First Nations Pregnancy and Birthing
First Nations health and wellbeing involves the social, emotional, cultural and spiritual wellbeing of each individual and their whole community.
Pregnancy and birthing are predominantly considered Women’s Business in many First Nations cultures and can be upheld strictly depending on geographical location or how this cultural knowledge has been passed on through generations. There are separate Women’s and Men’s Business that are sacred to men and women individually.
Traditional practices continue to occur throughout various Nations, however, for many First Nations women, traditions can be difficult to implement into modern Midwifery practice depending on: hospital staff knowledge, geographical location, feeling culturally safe, and the cultural knowledge of the First Nations woman.
Grandmothers, Aunties, Elders and Sisters all play a role in nurturing mother and baby, such as physical comfort, social and emotional wellbeing support, guidance, cultural knowledge and practice, song, dance, smoking ceremony and placenta care.
Placenta care and burial holds different significance for different Nations. In some Nations, the placenta is planted in Mother Earth to mark the arrival of baby’s soul, connect them to their Ancestors guiding them throughout life.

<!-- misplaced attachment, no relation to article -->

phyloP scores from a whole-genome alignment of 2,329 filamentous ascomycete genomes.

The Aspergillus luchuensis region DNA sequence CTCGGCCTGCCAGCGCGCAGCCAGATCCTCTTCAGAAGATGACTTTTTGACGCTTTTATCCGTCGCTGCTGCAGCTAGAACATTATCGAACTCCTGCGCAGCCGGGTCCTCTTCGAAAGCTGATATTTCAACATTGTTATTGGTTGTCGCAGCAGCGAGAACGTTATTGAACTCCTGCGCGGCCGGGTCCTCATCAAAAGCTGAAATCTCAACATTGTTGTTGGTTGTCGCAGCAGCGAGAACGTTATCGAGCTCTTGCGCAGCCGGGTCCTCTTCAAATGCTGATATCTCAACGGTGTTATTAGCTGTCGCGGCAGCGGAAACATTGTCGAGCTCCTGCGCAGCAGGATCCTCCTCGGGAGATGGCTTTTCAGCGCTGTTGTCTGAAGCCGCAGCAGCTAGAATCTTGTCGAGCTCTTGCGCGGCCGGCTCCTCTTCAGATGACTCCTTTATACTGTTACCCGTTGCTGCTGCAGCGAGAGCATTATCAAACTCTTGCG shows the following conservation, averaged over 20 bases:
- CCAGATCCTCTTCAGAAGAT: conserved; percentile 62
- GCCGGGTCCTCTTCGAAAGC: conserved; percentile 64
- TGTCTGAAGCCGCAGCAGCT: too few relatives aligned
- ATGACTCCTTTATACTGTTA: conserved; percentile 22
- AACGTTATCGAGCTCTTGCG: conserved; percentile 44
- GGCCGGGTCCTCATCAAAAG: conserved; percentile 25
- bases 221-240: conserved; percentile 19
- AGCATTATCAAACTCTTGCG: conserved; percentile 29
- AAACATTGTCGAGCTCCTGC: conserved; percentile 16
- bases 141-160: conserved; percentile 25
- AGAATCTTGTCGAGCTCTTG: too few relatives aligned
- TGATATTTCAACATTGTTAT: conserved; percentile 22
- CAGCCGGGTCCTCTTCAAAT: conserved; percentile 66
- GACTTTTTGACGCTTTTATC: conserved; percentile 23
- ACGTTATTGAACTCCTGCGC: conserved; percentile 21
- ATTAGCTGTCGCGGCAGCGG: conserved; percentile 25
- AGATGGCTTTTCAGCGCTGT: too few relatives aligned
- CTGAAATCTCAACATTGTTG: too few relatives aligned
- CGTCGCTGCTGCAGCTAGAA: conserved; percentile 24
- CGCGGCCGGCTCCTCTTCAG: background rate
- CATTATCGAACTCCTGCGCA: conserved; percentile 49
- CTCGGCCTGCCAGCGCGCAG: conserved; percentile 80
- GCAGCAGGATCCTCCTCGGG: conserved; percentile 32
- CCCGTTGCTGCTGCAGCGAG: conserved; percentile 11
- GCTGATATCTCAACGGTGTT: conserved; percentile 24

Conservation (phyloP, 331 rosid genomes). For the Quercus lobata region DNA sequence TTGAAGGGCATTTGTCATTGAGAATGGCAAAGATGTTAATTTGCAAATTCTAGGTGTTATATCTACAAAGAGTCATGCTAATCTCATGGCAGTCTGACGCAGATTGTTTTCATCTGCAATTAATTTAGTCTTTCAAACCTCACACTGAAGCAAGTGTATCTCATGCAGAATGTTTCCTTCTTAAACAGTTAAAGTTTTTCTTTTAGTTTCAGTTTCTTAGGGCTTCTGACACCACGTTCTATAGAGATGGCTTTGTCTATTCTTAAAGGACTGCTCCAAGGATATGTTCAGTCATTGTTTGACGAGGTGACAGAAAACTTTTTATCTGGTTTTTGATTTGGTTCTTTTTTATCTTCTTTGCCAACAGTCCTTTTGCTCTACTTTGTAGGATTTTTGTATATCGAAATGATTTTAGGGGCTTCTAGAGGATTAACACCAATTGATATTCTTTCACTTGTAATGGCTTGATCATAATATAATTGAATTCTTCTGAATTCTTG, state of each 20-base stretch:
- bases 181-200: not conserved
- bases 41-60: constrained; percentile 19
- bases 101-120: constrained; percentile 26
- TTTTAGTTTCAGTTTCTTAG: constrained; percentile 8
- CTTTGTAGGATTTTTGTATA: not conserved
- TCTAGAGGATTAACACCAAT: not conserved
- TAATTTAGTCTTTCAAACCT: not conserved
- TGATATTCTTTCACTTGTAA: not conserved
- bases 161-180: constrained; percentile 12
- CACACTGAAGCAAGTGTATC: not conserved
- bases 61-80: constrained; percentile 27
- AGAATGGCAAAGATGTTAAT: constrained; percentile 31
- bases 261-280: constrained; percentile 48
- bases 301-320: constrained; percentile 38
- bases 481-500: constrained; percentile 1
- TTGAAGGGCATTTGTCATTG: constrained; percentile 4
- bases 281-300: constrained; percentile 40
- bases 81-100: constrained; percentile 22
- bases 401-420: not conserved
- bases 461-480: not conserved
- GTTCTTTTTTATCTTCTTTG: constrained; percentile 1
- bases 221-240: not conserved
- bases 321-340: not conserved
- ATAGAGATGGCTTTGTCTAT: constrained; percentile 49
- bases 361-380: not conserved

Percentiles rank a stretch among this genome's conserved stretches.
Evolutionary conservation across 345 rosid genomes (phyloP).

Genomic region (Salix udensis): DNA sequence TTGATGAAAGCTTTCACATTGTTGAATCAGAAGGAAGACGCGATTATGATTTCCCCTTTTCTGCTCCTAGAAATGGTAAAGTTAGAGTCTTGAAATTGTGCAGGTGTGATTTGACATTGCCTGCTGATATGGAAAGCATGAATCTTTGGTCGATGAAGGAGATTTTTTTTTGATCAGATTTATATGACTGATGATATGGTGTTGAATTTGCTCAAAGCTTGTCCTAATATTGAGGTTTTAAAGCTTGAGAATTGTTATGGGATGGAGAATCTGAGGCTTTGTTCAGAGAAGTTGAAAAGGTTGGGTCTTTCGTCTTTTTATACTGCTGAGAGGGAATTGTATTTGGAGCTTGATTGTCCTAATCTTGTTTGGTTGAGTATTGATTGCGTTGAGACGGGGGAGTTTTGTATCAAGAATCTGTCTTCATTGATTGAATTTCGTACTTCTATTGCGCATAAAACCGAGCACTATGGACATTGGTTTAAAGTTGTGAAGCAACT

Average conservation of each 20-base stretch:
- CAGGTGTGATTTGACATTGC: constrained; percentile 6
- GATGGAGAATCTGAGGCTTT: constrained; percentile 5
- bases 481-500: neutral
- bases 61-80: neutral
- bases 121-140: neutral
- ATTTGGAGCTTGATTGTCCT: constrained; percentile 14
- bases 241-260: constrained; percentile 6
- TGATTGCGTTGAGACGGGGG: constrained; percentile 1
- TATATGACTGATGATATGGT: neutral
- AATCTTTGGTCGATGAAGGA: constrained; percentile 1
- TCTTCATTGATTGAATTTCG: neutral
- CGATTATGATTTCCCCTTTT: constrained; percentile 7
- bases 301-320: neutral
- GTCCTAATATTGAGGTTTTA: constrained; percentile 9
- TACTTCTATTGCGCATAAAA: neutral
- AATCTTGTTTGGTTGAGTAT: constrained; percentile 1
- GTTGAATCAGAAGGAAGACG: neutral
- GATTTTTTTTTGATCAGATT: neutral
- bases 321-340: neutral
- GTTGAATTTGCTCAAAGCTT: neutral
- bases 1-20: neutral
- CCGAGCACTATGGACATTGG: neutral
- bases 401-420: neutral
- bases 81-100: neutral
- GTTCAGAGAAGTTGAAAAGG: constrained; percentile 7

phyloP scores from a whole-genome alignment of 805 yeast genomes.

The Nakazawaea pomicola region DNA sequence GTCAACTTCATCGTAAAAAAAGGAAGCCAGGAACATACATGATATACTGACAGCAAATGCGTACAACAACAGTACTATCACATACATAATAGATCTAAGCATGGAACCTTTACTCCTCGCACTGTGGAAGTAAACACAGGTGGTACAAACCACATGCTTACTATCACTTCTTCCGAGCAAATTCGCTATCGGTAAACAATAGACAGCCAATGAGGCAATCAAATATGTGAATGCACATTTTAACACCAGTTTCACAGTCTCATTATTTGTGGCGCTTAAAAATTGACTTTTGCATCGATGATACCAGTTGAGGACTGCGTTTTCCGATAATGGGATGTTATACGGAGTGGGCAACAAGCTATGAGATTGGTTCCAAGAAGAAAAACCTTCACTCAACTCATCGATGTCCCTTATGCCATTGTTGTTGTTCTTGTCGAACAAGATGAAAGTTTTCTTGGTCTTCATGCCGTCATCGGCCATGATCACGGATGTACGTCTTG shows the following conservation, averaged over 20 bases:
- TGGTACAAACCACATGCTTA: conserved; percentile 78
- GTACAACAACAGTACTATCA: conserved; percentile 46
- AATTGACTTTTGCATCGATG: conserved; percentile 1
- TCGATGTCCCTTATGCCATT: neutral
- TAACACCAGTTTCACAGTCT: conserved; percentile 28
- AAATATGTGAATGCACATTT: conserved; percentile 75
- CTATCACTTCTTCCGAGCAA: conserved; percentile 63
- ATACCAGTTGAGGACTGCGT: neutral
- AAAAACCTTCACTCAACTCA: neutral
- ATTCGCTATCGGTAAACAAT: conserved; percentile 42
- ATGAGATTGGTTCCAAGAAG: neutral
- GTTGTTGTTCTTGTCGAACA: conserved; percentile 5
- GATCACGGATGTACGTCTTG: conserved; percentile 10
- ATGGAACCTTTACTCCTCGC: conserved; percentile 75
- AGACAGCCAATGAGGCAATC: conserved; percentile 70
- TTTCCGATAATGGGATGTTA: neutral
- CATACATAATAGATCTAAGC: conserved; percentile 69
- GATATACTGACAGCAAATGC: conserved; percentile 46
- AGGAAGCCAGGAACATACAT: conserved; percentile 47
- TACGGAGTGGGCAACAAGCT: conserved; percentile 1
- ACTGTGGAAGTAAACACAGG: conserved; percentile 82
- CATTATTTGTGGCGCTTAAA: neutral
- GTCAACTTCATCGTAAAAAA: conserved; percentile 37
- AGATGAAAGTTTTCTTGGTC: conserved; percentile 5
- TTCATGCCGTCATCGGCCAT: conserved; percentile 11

Gidget Foundation Australia recognises that culturally safe antenatal and postnatal care for First Nations women and their community is crucial. Sadly, rates of preterm birth and low birth weight babies continue to rise. Appropriate safe care has been found to have a positive impact on the health outcomes of mother, baby and community. Gidget Foundation is here for you.
You and Your Jarjum (Bub)
This is your journey, and we are here to support you to make sure you, your supports and your community continue to thrive for years to come.
Bringing a little bub into the world can make you feel lots of different emotions and looking after your mind, spirit and body is important.
If you are starting to feel stressed, anxious or shame during your pregnancy or after bub is born. We are here to help you.
There is no shame is speaking up, in fact, this is for you, your bub, your community and your Ancestors. We want you to thrive during this journey of your life.
Go and have a yarn with your Aboriginal Health Nurses or Doctors or even your GP. Tell em’ you need help, get a mental health care plan and they will be able to refer you to Gidget Foundation Australia if you meet the criteria.
There are lots of things you and your family can benefit from. Have you tried Dadirri? Dadirri is a way of connecting to Country. Listen to the sounds of Country, can you hear the birds or the leaves rustling among the trees? Maybe it’s the water flowing down the waterways or your feet on Mother Earth. Really lean in and look, listen, smell and feel. This is connecting to Country.
If that’s not for you, put on some music, move your body and shake out some moves to get your blood flowing. Ring up some trusted family or friends and start some yarns about how you are feeling and what support you need.
Maybe you have some little bubs around already? Have you heard of ABC Kids ‘Little Yarns’? Little Yarns is a great way to connect with culture for the whole family.
This journey is about you and your bub. You’ve got this, Sis!
Nation Wide Resources
New South Wales
Date of Last Review: Aug 2023